Only after these points about publicity and public reasoning have been stated does Rawls turn to the account of freedom and equality that is the principal purpose of the second part of his treatment. Moral persons were argued in the first part to be moved by higher-order interests to exercise moral powers. Within a well-ordered society citizens are free in the sense that they hold themselves entitled to make claims on the design of social institutions. Such claims are based on the self-conception persons have within this society which is that they take themselves to be self-originating sources of valid claims.  A second aspect of freedom is that free persons recognize each other as having the moral power to form and articulate a conception of the good. Following from this second element of freedom is that citizens, as citizens, are assumed to have a reflective capacity to reflect on and to alter any final ends they have. Another way of putting this second element of freedom is that the citizens are essentially independent of the particular conceptions of the good they espouse since their public identity is not dependent on any particular such view. In private life such a conception does not apply since privately we take our views to be integral to our identity but this does not affect the public ideal of social cooperation.

Returning to the notion of a well-ordered society Rawls next states that we assume in this that citizens are fully cooperating members of it over the course of their life so the ideal of it does not include special conditions that prevent this being actualized at given times. This helps to make clearer the notion of equality that is here being worked with which states that the public conception of justice is one that all are capable of honouring and of being participants in. All are thus viewed as equally worthy of being represented in any procedure that determines the principles of justice that regulate the basic institutions of society. This does not mean that we don't allow, in the structure of the society, for the fact that some, by virtue of special abilities, may be better qualified to hold offices and positions but only that all, as equal citizens, are assumed to have a sense of justice that is equally sufficient relative to what is required of them.

Rawls next returns to the original position and observes that within it the two powers of moral persons are represented formally as, for example, we do not here give any specific content to the sense of justice possessed to parties within it. So the first power means here only that all participants can follow the most reasonable conception of justice. The second capacity is similarly presented formally meaning that the parties are assumed to be able to have a sense of the good. But parties are also here determinate persons in the sense that both these powers would, after the removal of the veil of ignorance, have specific content. But there is no antecedent principles external to the argument of the position to which anyone has to refer to derive their principles. Freedom as independence is represented in how the parties give priority to guaranteeing the conditions for realizing their highest-order interests. Given that parties can stand above their conceptions of the good and judge them they are independent from them.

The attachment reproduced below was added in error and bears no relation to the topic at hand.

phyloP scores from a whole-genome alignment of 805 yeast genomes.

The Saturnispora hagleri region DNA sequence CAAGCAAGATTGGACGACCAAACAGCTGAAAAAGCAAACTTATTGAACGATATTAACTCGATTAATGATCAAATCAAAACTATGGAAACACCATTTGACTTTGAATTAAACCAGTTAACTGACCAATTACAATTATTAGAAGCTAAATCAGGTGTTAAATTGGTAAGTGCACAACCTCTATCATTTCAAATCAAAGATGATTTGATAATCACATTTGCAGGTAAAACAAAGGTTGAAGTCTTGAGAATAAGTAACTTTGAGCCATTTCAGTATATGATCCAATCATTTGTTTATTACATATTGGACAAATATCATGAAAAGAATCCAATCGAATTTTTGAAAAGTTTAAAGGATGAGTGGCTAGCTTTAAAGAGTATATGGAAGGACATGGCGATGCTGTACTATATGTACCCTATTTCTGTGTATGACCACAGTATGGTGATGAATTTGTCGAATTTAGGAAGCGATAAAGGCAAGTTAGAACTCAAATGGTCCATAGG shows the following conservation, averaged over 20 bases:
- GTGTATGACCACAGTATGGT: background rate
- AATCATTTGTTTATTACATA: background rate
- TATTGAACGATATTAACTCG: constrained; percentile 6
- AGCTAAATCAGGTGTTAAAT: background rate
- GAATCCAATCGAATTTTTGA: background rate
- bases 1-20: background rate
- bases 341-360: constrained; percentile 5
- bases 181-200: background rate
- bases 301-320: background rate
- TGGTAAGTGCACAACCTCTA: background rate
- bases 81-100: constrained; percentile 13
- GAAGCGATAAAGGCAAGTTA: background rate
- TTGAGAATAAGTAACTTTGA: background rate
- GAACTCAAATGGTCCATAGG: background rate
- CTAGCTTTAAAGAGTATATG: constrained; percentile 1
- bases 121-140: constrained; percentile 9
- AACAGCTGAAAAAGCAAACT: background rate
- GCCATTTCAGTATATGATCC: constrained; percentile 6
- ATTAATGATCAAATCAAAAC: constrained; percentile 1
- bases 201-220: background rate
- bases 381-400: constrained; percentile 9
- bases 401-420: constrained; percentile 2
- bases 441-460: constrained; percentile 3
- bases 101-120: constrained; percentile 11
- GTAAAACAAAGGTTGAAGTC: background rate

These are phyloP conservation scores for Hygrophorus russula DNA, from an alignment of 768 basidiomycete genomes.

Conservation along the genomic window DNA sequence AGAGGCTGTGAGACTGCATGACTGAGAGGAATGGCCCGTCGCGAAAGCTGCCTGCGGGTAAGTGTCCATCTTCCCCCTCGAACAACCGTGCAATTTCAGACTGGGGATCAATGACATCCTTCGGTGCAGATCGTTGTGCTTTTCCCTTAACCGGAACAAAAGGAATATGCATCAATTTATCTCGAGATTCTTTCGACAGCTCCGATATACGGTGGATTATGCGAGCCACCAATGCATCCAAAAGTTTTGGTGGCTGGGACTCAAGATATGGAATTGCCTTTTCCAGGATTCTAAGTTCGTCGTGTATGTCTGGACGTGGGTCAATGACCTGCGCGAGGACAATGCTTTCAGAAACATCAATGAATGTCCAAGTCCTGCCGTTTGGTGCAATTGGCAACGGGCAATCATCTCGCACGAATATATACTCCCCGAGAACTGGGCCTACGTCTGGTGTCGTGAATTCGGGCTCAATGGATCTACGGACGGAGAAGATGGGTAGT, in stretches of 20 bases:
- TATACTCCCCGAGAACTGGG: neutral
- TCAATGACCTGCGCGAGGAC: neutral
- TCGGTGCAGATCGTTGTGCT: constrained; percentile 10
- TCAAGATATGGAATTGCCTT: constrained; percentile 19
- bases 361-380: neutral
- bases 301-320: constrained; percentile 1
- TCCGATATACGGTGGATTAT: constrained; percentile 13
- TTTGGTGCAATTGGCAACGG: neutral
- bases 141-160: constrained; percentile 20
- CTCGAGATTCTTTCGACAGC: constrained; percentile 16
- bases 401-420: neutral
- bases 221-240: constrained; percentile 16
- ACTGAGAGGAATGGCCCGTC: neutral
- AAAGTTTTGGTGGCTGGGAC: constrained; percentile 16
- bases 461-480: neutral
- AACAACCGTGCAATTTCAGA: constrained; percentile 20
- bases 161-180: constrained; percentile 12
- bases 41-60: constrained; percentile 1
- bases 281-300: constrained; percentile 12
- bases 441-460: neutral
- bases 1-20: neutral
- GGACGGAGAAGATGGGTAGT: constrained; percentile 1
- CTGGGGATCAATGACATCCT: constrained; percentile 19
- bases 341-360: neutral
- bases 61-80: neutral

The Kantian conception of the veil of ignorance is also stated by Rawls to involve this veil being "thick". It is not only, as with Hume, that we wish to prevent parties from reasoning according to threat advantage. We further wish to prevent specific given notions of the good from being decisive in determining the basis for general agreement. This thicker veil is thus intended to ensure the fullest recognition of the equal status of persons by preventing even the higher-order (but not highest-order) interests of some from weighing more than others. Equality is represented within the original position by taking rights and powers within the procedure of it to be distributed to all. The only relevant feature here is that the capacity for moral personality is fulfilled and accidents of fortune are given no place within the construction. 

Rawls unhappily concludes the second lecture with two misleading contrasts between his approach as articulated here and Kant's own views. The first contrast is between the primacy of the social in the view and the "individual" focus of the Categorical Imperative. This contrast is misleading since Rawls argues that the principles of social justice are understood by Kant to follow from personal considerations of a sort that weigh in moral decisions strictly so called. In fact the supreme principle of right is not derived from such personal considerations even though it is clearly related to the Categorical Imperative itself. The basis of such derivation is a lengthy and difficult question but suffice it to say that the rationale for treating one in relation to the other concerns the overall conditions for the possible sustaining of just relations and is not grounded on personal matters. Rawls' suggestion to the contrary here is based on a very loose reading of the Doctrine of Right, a work he nowhere gives any sustained interpretation of, including, surprisingly, in his lectures on political philosophy (which don't include lectures on Kant).

The second contrast concerns the relationship between Rawls' notion of the "full" publicity requirement and Kant's idea of the "fact" of reason. Here Rawls is emphasizing that his view of autonomy is based on the way that publicity conditions enable it to be given form. By contrast he takes the "fact" of reason to just imply a mysterious basis to autonomy. In fact Kant's account of publicity (as stated in Perpetual Peace) has no essential relationship to the idea of autonomy in his moral philosophy and nor does Kant model political philosophy by it though he does instead discuss a relationship between freedom and independence that has correlates with Rawls' view of full autonomy. Rawls' comparison here mixes up levels of articulation of his doctrine by reference to Kant's and is singularly unhelpful in enabling a relationship between them to be stated.